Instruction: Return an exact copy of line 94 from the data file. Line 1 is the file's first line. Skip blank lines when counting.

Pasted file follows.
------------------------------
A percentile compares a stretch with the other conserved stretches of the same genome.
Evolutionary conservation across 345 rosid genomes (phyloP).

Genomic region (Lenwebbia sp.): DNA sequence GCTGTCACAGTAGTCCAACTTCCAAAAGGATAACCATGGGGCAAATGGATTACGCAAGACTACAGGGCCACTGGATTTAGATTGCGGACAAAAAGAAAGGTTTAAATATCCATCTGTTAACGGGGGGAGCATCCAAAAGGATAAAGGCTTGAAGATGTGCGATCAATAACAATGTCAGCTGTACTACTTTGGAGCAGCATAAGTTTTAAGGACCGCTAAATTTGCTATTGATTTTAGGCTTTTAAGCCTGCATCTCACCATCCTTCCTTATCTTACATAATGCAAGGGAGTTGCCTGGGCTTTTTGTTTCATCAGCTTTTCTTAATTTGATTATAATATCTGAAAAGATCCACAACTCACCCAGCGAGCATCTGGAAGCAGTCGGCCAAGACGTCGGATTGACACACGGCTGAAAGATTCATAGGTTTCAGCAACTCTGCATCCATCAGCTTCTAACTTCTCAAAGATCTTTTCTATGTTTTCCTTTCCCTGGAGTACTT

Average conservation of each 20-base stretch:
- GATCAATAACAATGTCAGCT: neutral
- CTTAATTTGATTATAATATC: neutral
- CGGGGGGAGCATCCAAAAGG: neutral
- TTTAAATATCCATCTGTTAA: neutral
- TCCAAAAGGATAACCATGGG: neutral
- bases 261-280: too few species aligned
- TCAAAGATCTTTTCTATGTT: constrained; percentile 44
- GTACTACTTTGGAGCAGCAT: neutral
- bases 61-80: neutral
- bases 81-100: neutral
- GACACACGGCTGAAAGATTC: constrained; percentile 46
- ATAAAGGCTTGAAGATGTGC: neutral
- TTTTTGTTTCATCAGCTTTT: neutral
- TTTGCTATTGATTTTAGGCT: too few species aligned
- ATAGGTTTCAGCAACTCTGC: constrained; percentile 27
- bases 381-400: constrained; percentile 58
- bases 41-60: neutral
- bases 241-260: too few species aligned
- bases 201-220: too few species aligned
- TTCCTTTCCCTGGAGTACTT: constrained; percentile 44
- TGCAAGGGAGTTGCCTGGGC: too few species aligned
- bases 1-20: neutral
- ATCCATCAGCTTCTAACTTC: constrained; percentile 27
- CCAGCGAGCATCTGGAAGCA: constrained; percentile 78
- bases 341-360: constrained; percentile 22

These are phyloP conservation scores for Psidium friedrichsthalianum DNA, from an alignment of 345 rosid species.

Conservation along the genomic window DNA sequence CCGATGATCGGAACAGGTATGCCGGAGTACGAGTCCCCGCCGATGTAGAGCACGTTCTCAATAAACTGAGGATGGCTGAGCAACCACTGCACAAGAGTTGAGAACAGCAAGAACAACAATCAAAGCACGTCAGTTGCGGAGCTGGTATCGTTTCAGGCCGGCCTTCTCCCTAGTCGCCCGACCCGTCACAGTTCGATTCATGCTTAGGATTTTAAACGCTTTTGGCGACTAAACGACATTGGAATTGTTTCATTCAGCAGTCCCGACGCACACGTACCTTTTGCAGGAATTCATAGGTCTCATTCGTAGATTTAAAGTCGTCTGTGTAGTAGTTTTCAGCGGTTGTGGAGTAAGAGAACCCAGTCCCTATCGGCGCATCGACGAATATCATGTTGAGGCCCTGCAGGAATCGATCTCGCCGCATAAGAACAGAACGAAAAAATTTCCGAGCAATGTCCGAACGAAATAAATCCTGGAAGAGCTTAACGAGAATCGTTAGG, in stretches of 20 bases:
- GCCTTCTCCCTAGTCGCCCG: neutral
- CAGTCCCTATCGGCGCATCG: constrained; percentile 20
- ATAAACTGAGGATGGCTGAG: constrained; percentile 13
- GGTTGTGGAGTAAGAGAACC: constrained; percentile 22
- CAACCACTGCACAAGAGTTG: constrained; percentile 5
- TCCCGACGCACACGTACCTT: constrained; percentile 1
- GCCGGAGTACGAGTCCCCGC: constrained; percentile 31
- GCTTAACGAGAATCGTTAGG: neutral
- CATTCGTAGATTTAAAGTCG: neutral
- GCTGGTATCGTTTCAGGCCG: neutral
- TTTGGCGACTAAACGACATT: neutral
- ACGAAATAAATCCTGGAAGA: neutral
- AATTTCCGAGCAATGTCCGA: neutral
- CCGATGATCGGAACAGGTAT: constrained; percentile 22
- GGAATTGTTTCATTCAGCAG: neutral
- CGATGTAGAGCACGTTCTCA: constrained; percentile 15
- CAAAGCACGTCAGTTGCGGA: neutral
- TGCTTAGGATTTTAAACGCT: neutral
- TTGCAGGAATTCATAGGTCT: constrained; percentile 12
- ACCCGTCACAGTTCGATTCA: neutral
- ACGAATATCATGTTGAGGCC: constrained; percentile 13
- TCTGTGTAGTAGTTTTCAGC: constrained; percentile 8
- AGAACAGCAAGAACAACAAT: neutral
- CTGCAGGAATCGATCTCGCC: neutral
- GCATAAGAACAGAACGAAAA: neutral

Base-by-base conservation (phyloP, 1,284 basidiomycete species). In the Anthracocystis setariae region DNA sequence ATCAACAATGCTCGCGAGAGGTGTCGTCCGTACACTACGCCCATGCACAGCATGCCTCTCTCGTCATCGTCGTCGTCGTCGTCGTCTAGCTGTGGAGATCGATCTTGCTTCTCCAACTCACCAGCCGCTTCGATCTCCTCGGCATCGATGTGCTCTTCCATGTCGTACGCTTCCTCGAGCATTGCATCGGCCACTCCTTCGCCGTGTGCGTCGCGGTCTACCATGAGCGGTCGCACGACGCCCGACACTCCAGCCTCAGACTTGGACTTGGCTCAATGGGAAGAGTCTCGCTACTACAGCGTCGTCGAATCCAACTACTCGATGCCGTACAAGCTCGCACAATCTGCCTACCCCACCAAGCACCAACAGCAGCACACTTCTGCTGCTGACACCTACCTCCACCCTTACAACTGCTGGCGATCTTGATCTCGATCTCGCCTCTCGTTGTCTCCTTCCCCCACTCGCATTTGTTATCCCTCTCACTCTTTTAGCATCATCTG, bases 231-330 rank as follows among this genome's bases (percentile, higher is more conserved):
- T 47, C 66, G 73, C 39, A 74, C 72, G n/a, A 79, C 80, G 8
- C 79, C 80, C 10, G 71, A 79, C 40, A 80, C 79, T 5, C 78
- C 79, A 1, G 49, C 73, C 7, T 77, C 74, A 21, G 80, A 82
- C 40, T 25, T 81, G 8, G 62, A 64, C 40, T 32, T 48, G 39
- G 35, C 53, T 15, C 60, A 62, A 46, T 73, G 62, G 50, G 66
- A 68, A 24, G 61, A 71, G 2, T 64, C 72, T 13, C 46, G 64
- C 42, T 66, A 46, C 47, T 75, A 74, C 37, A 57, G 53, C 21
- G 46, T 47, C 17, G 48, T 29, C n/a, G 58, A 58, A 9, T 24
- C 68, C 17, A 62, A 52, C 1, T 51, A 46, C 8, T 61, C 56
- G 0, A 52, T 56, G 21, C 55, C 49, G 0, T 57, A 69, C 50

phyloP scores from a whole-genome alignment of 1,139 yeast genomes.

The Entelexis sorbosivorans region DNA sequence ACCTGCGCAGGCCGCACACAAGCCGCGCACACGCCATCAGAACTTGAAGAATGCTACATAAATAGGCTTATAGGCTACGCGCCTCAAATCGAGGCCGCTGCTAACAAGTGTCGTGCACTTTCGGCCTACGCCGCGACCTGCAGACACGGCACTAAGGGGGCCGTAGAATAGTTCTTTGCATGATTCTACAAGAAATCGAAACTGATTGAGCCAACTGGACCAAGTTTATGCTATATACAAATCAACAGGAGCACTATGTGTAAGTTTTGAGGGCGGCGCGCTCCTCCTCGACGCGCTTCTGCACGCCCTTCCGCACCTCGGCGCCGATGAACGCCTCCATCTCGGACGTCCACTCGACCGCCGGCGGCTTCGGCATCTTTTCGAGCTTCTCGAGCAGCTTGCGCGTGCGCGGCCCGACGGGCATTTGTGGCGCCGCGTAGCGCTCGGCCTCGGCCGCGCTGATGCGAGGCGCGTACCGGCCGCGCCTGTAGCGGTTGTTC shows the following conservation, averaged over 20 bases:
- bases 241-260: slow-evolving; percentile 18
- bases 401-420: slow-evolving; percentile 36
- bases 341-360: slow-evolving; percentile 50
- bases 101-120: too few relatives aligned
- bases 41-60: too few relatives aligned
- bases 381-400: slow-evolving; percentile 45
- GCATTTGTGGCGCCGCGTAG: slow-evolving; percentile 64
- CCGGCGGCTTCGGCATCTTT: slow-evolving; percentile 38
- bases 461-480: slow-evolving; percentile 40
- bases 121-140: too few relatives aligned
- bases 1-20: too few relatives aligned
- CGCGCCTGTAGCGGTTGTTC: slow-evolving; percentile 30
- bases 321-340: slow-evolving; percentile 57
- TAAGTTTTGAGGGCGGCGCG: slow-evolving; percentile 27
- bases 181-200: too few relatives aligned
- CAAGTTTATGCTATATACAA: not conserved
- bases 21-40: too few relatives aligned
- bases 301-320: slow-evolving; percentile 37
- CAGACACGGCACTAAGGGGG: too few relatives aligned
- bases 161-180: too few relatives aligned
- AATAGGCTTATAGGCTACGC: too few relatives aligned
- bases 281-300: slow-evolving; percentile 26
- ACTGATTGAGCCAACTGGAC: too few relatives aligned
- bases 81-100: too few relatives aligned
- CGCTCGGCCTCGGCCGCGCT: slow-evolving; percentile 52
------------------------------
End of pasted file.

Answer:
- CGCTCGGCCTCGGCCGCGCT: slow-evolving; percentile 52